Here the phrase had vulgar associations and the Broadcasting Authority therefore acted properly and within its discretion in deciding to refuse it’s publication.
In conclusion, the issue under discussion did not really relate to human or basic rights nor to individual liberties or the duties of the Authority, but more to matters of culture, habits and Good taste. Here the issue was not prohibiting free speech but rather compelling the Broadcasting Authority to publish an advertisement that it believed in good faith injured public feelings, that it did not want to publish and that it was not its duty to publish. Justice Cheshin therefore held that the Order Nisi should be set aside and the Petition dismissed.
Justice Bach agreed with large parts of both the above judgments and in particular the statement that the principle of freedom of speech also applies to commercial speech but that it is not entitled to the same defensive measures as other forms of speech. Justice Bach also agreed with Justice Cheshin’s distinction between an order prohibiting a broadcasting body from publishing a certain item and an order compelling a body to publish an item contrary to the wishes of its director. In the first case the principle of freedom of speech stands in its pure form, and the prohibition must be justified by weighty reasons. The second case is more complex, and editors of communications media should not easily be forced to publish against their will.
A distinction must also be drawn between the policy or artistic decisions of an editor and a decision such as the instant one. If an editor decides to broadcast one program in preference to another. there are few circumstances in which the court would see fit to intervene. But the situation was different in the case of advertisements. According to policies established by the Broadcasting Authority a certain amount of time is allocated to advertisements and the Authority is under a duty to place this time at the disposal of its customers from among the public, without discrimination. In such a case, rejection of an advertisement without an adequate reason is subject to the Court’s intervention. Therefore, the questions to be asked are "what is an adequate reason for rejection" and "in what circumstances will the court exercise its right to intervene?"
Justice Bach did not agree with Justice Cheshin’s view of the triviality of the matter before the Court and noted that many democratic principles are founded on "minor" decisions and not questions of major significance.
With regard to the issue itself, the proper test was not as stated by Justice Dorner, namely, whether there was "near certainty of injury to the public". This test was appropriate in cases which involved performing an act intended to prevent a danger to public safety or to the foreign relations of the state. In such cases the "near certainty" test of such a danger occurring was proper, but where the question was the occurrence of a breach of "good taste" in broadcasting a certain commercial, the test should be whether there was such a breach or not, and not whether there was "a near certainty of a breach of good taste"!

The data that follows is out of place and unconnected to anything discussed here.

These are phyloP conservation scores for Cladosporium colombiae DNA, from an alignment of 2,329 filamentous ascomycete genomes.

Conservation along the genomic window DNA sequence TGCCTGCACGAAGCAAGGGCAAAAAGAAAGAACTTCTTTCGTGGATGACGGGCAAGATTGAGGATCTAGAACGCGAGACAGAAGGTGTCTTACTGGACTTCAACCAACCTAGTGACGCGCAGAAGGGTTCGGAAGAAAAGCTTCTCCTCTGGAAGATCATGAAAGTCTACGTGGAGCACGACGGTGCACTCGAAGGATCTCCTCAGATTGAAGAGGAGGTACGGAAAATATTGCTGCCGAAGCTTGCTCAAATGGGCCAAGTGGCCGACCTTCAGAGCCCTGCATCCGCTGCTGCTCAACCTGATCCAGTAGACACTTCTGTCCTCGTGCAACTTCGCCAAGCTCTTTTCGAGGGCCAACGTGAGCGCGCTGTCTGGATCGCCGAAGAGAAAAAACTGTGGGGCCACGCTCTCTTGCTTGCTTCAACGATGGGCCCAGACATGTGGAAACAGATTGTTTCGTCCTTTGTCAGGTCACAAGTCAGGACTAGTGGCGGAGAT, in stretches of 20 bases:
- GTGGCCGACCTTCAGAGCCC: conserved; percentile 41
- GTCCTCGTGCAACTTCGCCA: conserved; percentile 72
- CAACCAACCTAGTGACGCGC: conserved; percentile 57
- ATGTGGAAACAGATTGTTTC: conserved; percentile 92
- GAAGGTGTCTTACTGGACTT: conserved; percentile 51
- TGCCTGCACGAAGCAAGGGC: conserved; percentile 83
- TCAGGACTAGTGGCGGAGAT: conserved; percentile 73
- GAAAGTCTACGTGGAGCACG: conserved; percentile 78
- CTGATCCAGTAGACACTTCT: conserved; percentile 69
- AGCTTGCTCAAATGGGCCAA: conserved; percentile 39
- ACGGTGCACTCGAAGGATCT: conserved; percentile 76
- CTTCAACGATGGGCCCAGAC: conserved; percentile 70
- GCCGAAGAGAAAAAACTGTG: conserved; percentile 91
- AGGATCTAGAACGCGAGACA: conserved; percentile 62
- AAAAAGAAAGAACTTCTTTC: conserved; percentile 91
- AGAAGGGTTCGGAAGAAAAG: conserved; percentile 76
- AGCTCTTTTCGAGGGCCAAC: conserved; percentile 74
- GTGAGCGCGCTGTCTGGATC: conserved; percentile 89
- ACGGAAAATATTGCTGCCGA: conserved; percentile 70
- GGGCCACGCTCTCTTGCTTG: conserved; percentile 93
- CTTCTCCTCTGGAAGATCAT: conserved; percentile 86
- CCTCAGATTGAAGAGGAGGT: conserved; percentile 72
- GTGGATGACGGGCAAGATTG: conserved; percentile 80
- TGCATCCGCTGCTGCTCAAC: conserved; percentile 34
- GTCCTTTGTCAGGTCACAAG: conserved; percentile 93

The second, quantitative, test put forward by Justice Dorner was to be preferred. According to this test a commercial may be rejected if its contents or presentation violate good taste, in a significant and severe manner. For this purpose the feelings of minority groups may also be taken into account.
Some of the factors to be considered in deciding whether or not a violation of good taste has taken place, are as follows:
A. The extent of the violation of good taste of the commercial. This should be tested against the views of a modern, enlightened and liberal society.
B. Whether the injury posed by the commercial has a special effect on the public or part of it. The feelings of significant minorities (but not extremists) may be taken into account here.
C. The amount of damage that will be caused to the person wishing to advertise by rejection of the commercial.
D. Whether the injurious phrases are commonly published in other commercials.
Weighing these factors, and in the light of the finding that the Petitioner had no intention of harming its students, and that the term under discussion was merely an advertising "gimmick" which would, at the most, raise a smile to the lips of its listeners, Justice Bach held that the term could not be brought within the category of "serious and significant violation of good taste", and that there was no reasonable justification to reject it.
Since reference was to basic freedoms, Justice Bach joined with Justice Dorner and held that the Court would intervene in the discretion of the Respondents and give an Absolute Order in favour of the Petitioner.